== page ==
Wales gets WISE with sustainable training

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11th Jun 2010
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Wales has had a good week in terms of training opportunities following the opening of an institute to deliver learning in new environmental technologies and the provision of funding to teach traditional conservation skills.
 

Jane Davidson, Welsh Assembly Minister for the Environment, opened the Wales Institute for Sustainable Education (WISE) yesterday, which will specialise in offering post-graduate courses in renewable energy, green architecture and sustainable land use.
 
The Masters courses are aimed at architects, engineers, energy experts and other professionals and will be validated by the University of East London. WISE is part of the Centre for Alternative Technology (CAT) in Machynlleth, which was expanded to try and meet demand for such qualifications.
 
Davidson said: “Education and training are at the heart of our efforts to build a more sustainable future in Wales, which is why the Wales Institute for Sustainable Education’s role in delivering high quality training and education is so important.”
 
But according to the Independent newspaper, the project almost never happened. The arrangement with an initial contractor was terminated following a dispute and ended up in the High Court. It ordered the company to pay £530,000 within two weeks - during which time it went into liquidation. As a result, CAT was forced to launch a fundraising appeal and appointed a new contractor to finish the job.
 
The Heritage Lottery Fund (HLF), meanwhile, has provided £1.3 million-worth of work-based training grants for The Skills for the Future scheme in Wales, which is intended to fill skills gaps identified by local museums, libraries and visitor attractions.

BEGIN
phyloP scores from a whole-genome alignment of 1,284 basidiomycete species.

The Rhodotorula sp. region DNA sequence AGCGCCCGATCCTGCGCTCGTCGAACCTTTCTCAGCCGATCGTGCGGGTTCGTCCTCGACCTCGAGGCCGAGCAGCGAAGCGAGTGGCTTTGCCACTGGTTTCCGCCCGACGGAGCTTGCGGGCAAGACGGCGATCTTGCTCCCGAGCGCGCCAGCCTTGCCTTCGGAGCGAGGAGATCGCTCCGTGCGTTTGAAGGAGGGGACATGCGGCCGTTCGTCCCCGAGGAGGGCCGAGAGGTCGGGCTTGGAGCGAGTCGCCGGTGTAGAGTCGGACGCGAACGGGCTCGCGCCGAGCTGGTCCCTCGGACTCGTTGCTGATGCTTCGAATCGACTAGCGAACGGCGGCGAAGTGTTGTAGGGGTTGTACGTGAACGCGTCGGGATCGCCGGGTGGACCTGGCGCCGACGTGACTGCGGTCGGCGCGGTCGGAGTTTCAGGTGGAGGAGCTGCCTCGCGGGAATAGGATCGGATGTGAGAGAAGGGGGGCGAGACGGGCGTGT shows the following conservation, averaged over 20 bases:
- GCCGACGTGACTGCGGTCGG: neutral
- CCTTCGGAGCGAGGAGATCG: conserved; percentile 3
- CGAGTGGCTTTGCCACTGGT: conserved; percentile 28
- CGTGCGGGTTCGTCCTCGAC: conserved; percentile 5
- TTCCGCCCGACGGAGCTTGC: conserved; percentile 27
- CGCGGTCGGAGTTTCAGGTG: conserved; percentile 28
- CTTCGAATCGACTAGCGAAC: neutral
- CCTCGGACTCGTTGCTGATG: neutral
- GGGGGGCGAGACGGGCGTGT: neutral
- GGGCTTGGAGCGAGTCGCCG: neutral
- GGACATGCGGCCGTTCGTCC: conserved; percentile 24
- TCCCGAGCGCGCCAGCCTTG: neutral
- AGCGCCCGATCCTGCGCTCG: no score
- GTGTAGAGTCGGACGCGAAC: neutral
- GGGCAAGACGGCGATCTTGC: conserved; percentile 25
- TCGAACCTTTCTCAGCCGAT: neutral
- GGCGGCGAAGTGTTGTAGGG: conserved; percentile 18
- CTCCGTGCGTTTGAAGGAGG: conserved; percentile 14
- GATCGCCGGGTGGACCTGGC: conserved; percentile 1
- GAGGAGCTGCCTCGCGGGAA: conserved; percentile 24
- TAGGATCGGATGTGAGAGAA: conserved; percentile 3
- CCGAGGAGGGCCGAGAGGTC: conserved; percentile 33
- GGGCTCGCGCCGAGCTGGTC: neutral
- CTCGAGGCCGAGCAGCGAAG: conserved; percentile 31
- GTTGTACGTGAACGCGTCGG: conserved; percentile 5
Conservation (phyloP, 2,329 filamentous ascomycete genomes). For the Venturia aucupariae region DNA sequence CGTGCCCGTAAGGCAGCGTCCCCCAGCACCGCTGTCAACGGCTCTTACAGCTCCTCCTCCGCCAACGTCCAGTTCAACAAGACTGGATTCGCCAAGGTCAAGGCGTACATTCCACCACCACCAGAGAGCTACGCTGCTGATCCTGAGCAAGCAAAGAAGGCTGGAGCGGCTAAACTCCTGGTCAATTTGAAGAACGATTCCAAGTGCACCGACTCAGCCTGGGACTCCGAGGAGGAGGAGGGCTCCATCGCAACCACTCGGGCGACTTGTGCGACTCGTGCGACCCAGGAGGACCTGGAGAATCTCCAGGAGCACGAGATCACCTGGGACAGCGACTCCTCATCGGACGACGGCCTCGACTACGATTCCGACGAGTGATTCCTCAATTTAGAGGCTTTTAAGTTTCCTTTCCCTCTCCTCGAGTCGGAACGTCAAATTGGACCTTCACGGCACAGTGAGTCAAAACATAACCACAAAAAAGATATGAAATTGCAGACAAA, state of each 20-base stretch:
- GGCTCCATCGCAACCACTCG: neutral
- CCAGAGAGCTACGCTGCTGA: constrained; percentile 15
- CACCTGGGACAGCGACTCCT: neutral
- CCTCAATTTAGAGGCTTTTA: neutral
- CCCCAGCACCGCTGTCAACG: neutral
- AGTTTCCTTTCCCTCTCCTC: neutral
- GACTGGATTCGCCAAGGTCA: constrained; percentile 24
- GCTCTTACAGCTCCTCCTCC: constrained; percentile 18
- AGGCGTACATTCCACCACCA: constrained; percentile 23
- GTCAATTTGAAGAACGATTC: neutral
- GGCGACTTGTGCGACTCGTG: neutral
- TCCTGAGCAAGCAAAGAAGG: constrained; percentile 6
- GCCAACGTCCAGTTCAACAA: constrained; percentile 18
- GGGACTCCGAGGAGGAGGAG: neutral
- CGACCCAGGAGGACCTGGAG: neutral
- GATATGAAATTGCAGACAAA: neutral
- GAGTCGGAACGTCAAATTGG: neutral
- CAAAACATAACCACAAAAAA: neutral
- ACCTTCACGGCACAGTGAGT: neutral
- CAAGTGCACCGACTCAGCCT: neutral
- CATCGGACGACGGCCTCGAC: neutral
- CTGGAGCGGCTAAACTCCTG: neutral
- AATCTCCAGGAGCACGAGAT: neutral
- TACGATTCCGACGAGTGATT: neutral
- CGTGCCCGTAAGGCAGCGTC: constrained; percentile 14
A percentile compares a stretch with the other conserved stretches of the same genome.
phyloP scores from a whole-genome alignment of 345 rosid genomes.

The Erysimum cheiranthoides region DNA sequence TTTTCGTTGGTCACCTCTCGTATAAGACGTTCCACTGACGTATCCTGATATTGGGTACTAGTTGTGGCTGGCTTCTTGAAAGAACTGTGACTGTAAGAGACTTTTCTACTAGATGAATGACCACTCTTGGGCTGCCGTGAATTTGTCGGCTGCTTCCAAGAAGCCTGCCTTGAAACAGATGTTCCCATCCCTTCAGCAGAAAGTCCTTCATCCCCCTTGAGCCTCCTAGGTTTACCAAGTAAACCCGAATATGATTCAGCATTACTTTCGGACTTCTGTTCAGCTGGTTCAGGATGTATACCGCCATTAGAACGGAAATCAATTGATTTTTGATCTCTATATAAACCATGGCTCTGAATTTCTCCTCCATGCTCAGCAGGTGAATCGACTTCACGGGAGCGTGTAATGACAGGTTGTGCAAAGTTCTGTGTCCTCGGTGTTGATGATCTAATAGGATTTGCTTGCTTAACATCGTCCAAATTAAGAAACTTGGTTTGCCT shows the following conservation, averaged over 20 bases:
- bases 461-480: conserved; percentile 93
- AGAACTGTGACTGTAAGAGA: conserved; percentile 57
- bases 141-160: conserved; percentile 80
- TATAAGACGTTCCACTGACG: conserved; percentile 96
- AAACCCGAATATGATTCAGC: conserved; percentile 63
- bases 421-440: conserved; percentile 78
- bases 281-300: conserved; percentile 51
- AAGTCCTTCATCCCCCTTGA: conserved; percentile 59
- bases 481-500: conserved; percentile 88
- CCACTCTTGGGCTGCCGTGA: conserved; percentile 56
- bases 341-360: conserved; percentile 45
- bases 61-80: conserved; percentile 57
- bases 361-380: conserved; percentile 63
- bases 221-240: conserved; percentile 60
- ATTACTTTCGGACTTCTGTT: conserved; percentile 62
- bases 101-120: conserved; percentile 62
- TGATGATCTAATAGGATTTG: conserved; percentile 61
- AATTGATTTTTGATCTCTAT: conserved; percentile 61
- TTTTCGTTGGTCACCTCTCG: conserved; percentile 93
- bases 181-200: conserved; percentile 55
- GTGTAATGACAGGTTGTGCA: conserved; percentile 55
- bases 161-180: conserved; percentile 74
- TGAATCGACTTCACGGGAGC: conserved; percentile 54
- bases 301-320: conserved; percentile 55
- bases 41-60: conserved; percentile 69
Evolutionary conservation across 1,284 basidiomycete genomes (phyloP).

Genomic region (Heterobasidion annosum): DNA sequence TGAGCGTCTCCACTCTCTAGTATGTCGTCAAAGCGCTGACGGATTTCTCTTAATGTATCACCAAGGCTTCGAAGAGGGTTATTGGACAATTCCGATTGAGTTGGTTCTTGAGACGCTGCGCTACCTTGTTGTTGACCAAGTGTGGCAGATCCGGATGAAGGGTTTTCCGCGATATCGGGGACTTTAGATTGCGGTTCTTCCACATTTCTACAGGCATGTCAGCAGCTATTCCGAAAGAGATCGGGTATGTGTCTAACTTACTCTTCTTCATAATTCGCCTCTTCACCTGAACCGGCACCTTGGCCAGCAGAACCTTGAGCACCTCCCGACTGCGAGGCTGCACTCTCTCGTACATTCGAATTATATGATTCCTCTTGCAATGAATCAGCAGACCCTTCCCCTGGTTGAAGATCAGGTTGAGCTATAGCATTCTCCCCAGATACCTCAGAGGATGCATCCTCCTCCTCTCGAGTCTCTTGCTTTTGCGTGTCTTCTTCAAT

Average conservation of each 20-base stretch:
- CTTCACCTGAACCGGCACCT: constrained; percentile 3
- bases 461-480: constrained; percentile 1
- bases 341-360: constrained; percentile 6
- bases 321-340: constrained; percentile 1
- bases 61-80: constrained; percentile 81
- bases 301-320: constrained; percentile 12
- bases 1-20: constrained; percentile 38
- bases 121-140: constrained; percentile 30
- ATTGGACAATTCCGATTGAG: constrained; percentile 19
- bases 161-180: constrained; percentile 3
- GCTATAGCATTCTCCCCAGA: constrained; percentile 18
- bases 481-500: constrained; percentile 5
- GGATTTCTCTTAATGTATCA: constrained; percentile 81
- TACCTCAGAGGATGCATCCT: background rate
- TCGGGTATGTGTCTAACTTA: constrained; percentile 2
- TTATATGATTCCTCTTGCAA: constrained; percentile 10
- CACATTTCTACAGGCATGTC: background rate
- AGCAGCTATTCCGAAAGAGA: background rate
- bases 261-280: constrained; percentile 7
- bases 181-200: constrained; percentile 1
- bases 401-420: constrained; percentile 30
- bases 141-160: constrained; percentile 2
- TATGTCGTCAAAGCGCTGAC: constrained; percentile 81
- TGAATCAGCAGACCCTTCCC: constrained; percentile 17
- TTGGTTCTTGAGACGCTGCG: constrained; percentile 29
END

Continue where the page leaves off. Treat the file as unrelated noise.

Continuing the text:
The funding will create 70 placements for job seekers wanting to learn skills ranging from digitising archives to make them available online, conserving historic gardens and heritage building, which includes activities such as lime plastering and stone masonry. Placements are due to start at the end of this year and start of next.
 
Dame Jenny Abramsky, the HLF’s chair, told the BBC: “When the recession kicked in last year, we thought very hard about how the Heritage Lottery Fund could make a different to people’s lives at a time of real need. The answer was an innovative and ambitious programme focusing on equipping people with practical skills to help them secure future employment.”
 
The hope is that the range of placements on offer will attract people, who might not previously have considered working in the heritage sphere, she added.
 
Just over 800 training places will be created in total across the UK, with overall funding amounting to £17 million.

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